A discourse on dating from a to z
Full papers and posters will make use of the template provided by the organizers and comply with the editorial guidelines provided; they will have no more than 3.000 words (in addition to footnotes and references). Non-native English authors are strongly encouraged to have their papers reviewed by a professional copy-editing service. All accepted papers will be published in the conference proceedings (electronically).The conference organizers are taking provision to offer the opportunity to a selected number of participants of being invited to submit a revised and expanded paper to special edited issues of international peer-reviewed journals (Jo LA-Journal of Landscape Architecture, CLARA Architecture/Recherche,…).However, proposals dealing with case studies in any geographic location are welcome.Over and all, the conference aims at offering, probably for the first time at this scale, a broad overview of the wide range of experiments and conditions testifying of the engagement of modernism towards the rural question.papers/Call for papers The impact of the Modern Movement and modernisation processes on rural landscapes in Europe and beyond is a widespread but little known, recognised or understood phenomenon which still exerts effects today.Within the third joint research programme of HERA (Humanities in the European Research Area) dedicated to “The uses of the past” which started in 2016, this subject is now being studied through several lenses within the MODSCAPES project.
Themes which are of interest include: The role of political systems in rural settlement planning, internal colonisation and state building Modernism in rural settlement planning and rural architecture The impact of modernisation (eg mechanisation, land drainage, plant breeding, mono-cultural cropping, fertilisers and pesticides) on the structure and function of the rural and natural landscape The image of modernisation of rural landscapes as presented through film, photography, art, propaganda and literature Changing social structures which emerged through political and economic processes Memories, stories and the voices of the people who helped to drive the modernisation process and who lived through it as farmers, villagers and colonists The physical legacies of the modernisation period as expressed in the landscape and built elements, (eg whether continuing in use or abandoned and ruined)Pilot and model experiments: experimental farms, exhibition villages, prison farms, model agricultural schools Alternative plans and schemes: paths not taken to modernize the countryside The place of the rural house within discourses and debates around vernacular, traditional, and modernist architecture, in the countryside as well as in the city Current practices and experiments in conservation, preservation, heritagization, and landscape restoration of modernist rural landscapes and architecture Social engineering: the making, remaking and unmaking of new rural identities Who are the policy-makers?In particular, it aims at verifying to which extent the concept of “modernist rural landscapes” can help to frame a multitude of local, regional or national episodes in the history of architecture, planning and landscapes, as a trans-national phenomenon.Within this frame, successful proposals will focus on documenting concrete and well delimited case studies, but will also strive to develop their theoretical implications, related methodological issues, and current significance.The role of experts, companies, settlers in modernist agrarian policies Which modernisms for which modernities?Concrete evidences and rhetorical symbols of power, coercion, freedom and emancipation Appropriation and inhabitation: adoption, rejection or subversion of agrarian policies, schemes, blueprints, spaces and buildings by their inhabitants through time Major and minor political, agronomical, planning and design theories of agrarian modernization Proposals may address modernist rural landscapes at any scale, ranging from the single building or site, to nation-wide policies, or transnational comparative approaches.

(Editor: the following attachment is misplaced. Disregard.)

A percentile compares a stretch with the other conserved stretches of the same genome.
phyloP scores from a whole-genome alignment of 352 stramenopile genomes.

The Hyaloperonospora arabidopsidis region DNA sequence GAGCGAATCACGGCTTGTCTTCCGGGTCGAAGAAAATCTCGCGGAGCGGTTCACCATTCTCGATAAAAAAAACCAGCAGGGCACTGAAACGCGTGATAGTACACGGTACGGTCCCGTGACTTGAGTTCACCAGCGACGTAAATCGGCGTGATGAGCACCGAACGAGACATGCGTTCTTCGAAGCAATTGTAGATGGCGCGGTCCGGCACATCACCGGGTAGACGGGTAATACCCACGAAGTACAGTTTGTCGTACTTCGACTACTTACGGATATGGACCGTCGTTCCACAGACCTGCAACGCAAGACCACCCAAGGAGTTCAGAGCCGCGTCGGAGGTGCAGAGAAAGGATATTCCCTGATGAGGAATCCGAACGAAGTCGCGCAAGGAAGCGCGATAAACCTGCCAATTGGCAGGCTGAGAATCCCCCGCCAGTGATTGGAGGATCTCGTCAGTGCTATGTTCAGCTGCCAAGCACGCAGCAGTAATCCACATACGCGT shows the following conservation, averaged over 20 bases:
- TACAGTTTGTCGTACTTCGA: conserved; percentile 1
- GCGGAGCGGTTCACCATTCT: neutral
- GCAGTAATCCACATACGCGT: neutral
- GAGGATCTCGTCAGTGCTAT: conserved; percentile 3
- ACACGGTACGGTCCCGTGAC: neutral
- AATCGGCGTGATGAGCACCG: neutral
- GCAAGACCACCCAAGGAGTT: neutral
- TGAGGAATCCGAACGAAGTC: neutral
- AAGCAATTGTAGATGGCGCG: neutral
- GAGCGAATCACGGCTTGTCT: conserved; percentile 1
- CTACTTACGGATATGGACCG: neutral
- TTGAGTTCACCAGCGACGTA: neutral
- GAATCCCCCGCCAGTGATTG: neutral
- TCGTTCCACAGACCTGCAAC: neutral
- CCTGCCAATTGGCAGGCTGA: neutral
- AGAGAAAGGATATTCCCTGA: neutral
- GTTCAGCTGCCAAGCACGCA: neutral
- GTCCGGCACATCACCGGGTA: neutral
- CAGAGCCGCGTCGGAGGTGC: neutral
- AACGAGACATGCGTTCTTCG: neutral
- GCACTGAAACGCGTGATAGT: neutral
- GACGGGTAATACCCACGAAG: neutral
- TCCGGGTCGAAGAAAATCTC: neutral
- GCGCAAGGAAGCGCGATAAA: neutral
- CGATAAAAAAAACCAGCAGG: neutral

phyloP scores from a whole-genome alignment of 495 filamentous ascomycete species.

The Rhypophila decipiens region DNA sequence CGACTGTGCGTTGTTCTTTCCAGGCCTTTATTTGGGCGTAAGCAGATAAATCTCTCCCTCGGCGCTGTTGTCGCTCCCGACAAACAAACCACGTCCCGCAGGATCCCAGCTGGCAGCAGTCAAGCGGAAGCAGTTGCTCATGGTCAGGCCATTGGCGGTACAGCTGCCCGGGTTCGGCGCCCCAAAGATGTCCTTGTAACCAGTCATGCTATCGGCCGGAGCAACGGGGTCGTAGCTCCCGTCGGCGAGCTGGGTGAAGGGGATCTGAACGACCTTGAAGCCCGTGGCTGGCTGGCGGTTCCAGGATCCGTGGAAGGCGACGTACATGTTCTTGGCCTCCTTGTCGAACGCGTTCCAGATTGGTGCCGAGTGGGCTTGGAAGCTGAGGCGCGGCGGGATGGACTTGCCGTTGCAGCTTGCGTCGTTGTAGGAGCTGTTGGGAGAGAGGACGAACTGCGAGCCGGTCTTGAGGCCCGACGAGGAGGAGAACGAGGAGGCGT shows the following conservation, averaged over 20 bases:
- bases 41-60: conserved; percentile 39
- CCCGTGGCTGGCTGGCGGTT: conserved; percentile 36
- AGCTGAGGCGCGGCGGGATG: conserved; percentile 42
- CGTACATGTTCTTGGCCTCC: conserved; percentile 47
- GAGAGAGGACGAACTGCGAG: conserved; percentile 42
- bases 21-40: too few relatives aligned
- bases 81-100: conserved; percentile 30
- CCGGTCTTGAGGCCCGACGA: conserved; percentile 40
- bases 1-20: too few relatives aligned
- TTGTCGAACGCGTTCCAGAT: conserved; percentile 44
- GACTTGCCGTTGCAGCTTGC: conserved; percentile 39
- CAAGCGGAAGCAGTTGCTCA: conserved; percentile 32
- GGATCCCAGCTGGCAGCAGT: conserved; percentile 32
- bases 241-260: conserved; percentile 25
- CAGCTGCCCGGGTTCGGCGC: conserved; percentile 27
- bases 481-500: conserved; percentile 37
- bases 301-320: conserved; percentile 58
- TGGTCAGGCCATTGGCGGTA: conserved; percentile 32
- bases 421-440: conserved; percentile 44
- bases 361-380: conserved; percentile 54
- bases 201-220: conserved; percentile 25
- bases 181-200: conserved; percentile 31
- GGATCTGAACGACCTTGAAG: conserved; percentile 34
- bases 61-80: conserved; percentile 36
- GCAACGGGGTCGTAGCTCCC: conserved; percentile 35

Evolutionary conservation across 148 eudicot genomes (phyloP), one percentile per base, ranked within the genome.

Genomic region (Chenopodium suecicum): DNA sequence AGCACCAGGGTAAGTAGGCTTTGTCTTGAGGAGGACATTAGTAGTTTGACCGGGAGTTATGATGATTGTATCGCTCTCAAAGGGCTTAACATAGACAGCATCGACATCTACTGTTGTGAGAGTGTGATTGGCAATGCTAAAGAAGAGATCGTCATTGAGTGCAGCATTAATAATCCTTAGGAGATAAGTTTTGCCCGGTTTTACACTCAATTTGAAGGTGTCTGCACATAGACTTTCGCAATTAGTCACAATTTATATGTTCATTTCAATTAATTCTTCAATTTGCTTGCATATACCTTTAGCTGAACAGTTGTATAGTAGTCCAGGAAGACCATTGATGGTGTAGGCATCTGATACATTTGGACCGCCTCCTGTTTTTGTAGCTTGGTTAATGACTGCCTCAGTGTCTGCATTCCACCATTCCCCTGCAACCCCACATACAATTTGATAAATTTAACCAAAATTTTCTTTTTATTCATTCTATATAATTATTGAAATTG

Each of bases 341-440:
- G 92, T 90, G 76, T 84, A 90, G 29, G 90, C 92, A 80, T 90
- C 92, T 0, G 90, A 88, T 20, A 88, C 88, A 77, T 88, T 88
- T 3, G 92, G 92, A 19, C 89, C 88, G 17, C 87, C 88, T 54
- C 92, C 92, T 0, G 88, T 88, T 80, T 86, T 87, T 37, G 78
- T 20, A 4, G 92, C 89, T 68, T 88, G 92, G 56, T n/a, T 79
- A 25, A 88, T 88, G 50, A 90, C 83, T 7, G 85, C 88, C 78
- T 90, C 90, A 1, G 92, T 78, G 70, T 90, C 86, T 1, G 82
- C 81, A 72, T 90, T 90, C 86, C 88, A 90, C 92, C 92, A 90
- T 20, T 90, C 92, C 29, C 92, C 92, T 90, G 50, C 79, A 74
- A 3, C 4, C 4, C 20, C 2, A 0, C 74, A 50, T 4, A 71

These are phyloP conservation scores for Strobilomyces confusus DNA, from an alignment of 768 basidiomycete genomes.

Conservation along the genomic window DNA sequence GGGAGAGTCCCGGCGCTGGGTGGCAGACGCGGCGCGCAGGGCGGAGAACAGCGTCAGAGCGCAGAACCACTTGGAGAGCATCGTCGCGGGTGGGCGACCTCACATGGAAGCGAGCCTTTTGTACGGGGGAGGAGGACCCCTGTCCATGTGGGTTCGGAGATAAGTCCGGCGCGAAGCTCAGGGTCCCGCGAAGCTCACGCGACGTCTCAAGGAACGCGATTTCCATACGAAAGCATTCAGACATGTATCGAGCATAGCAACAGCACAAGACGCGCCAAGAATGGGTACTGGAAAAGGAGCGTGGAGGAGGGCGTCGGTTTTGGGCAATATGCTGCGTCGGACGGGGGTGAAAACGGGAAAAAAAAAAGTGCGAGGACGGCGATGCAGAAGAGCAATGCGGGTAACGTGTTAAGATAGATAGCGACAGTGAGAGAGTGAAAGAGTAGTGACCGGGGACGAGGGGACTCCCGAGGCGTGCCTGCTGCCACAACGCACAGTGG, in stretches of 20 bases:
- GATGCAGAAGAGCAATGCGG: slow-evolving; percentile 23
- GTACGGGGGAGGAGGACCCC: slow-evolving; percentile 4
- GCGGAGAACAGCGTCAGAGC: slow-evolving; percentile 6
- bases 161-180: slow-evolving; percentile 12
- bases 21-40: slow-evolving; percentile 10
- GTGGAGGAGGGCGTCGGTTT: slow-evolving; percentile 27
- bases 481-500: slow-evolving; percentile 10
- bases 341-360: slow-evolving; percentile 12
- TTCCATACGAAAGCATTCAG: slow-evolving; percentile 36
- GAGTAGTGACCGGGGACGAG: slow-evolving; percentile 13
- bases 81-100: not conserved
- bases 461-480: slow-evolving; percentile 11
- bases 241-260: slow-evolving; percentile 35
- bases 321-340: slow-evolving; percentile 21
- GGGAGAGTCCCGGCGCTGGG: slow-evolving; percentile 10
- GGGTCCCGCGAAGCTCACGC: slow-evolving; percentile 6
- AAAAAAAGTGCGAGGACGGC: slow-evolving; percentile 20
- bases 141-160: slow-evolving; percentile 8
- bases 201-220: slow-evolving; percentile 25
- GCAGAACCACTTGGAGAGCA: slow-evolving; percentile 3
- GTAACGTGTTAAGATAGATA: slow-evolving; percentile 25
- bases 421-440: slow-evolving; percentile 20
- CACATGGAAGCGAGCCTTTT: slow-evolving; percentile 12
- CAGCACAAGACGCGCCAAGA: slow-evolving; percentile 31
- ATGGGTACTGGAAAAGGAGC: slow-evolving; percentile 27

In recent decades, fields as diverse as geography, rural sociology, cultural studies and a number of design-related disciplines such as landscape architecture and architectural and planning history have turned their attention towards the rural landscape as an emerging field of practice and conceptualization, endeavouring to reverse the so-called ‘divorce’ between design and agriculture occurred after the Second World War.